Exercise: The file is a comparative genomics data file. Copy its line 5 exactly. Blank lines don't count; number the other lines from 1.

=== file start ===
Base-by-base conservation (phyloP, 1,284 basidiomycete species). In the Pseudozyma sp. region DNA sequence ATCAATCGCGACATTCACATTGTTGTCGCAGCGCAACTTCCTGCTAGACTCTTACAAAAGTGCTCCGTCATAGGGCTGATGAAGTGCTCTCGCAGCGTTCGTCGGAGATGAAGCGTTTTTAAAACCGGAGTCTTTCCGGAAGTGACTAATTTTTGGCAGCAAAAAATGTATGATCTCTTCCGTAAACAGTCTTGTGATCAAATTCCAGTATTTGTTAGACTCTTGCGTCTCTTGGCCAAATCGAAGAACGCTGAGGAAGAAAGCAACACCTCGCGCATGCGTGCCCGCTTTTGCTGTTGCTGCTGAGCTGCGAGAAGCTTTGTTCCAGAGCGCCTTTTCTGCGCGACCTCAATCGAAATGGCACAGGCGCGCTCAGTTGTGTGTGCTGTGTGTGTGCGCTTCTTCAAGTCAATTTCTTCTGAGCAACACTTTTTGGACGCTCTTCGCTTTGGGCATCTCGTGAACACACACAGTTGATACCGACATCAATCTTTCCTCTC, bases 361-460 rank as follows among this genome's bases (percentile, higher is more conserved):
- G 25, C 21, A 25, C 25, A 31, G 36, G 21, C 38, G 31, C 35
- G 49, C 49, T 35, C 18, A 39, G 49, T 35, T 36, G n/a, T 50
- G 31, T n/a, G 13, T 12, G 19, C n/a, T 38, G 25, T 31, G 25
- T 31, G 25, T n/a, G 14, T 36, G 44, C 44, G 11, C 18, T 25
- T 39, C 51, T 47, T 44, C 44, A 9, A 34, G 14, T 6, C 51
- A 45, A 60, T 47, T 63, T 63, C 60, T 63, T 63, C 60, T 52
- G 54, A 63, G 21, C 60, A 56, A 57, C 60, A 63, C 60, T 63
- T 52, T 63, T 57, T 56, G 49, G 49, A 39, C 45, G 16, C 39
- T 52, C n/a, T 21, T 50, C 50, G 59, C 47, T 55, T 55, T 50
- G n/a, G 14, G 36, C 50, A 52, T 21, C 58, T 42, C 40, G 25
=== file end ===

- T 31, G 25, T n/a, G 14, T 36, G 44, C 44, G 11, C 18, T 25